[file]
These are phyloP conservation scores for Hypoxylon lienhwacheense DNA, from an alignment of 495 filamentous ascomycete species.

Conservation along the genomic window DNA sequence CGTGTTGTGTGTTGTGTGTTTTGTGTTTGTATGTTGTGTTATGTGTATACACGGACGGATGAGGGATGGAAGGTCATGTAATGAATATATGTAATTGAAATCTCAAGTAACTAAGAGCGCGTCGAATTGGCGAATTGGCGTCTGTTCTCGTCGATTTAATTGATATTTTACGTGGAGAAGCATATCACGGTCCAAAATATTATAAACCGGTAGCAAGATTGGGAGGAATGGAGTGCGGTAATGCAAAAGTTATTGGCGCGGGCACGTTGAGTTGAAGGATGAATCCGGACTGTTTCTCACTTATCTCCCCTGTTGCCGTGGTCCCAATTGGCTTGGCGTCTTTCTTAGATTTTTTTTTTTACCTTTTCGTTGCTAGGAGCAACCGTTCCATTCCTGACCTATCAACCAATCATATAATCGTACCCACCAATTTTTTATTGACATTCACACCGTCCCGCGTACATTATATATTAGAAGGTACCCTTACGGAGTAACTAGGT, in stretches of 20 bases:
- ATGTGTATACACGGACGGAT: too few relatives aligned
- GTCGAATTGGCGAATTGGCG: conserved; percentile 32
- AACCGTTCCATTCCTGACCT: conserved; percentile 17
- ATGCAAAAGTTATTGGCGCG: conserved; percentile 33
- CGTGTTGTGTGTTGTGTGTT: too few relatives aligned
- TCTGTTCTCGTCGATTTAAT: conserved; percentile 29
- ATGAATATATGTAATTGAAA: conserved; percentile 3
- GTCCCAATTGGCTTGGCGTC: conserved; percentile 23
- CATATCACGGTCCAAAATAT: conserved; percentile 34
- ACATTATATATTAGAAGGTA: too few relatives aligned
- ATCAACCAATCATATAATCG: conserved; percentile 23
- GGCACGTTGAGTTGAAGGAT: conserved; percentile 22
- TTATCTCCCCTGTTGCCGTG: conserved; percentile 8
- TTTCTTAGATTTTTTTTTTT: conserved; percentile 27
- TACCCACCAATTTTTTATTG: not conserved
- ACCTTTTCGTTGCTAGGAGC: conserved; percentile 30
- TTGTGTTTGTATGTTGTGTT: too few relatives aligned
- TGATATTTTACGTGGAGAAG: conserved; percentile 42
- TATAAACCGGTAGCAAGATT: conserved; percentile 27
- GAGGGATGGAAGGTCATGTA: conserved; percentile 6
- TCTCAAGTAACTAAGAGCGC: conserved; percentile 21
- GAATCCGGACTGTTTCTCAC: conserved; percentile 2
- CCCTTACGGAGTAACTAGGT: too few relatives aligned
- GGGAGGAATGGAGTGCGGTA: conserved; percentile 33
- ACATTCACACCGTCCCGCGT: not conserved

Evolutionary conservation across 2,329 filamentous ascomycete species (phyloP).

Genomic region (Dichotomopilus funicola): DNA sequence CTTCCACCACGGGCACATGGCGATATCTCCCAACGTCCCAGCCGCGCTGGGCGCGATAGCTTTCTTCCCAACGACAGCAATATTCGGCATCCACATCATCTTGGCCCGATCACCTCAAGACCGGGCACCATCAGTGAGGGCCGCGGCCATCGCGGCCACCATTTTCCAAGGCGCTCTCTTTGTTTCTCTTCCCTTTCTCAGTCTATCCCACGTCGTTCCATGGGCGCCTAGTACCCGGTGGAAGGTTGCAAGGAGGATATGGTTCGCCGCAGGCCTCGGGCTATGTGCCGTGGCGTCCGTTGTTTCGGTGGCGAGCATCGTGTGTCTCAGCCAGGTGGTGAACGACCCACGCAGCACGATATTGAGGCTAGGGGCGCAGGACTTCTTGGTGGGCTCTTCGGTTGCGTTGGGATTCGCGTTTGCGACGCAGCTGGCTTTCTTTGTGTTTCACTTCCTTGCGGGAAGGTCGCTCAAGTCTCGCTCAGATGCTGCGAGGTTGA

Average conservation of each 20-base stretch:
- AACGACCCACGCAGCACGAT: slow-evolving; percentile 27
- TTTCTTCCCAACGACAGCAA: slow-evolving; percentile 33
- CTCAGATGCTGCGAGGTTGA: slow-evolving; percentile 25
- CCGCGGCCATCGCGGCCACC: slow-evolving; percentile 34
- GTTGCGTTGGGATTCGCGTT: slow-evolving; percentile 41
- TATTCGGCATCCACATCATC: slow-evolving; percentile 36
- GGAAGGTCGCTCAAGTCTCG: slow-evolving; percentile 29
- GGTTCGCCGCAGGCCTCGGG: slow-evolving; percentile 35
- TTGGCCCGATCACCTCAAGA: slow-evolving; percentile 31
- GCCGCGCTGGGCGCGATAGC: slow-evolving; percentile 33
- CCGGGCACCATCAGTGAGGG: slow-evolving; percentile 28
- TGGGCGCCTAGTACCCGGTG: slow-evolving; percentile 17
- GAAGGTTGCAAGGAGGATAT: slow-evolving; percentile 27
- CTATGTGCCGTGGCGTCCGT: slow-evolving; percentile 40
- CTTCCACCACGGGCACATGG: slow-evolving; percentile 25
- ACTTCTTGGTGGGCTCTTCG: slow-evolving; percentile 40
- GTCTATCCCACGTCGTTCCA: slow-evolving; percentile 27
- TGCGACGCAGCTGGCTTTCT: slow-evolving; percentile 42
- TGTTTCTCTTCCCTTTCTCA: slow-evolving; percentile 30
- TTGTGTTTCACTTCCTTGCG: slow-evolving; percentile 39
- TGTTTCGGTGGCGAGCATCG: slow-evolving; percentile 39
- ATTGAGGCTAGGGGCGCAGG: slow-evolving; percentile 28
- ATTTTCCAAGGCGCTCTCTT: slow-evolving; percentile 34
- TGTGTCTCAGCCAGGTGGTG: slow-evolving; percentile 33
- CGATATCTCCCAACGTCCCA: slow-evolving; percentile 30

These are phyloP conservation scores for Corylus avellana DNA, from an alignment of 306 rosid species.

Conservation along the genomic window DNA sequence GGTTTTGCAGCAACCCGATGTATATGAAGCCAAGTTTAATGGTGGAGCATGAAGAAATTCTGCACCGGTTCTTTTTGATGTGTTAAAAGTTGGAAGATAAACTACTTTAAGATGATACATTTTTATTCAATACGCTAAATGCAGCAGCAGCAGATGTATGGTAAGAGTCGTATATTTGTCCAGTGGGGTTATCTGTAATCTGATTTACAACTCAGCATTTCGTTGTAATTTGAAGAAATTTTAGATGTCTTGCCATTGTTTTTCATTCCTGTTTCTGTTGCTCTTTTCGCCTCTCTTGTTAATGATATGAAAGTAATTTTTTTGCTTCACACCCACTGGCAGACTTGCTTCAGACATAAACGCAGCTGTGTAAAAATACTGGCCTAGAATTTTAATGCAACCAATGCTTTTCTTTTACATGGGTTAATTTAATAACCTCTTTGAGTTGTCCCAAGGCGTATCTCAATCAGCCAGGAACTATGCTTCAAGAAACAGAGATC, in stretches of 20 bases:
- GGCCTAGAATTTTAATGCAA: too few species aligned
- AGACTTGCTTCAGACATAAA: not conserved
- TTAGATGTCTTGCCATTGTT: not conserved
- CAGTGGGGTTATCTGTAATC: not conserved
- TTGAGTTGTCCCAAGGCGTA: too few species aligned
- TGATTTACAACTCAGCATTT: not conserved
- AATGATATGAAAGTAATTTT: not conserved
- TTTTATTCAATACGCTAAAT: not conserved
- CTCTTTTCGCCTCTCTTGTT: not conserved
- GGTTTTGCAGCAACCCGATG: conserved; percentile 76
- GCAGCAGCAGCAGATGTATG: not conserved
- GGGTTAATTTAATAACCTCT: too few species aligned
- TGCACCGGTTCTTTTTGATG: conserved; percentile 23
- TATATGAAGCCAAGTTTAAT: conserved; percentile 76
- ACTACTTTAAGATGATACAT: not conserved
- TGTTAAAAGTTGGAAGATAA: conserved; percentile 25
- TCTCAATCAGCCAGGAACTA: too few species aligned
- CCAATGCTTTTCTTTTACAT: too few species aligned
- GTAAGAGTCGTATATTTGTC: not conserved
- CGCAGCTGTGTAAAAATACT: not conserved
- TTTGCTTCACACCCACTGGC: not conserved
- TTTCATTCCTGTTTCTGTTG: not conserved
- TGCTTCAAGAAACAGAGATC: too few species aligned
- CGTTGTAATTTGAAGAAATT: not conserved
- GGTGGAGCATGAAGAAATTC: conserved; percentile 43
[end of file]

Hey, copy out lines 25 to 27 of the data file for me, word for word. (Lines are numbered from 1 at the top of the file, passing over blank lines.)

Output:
- CCCTTACGGAGTAACTAGGT: too few relatives aligned
- GGGAGGAATGGAGTGCGGTA: conserved; percentile 33
- ACATTCACACCGTCCCGCGT: not conserved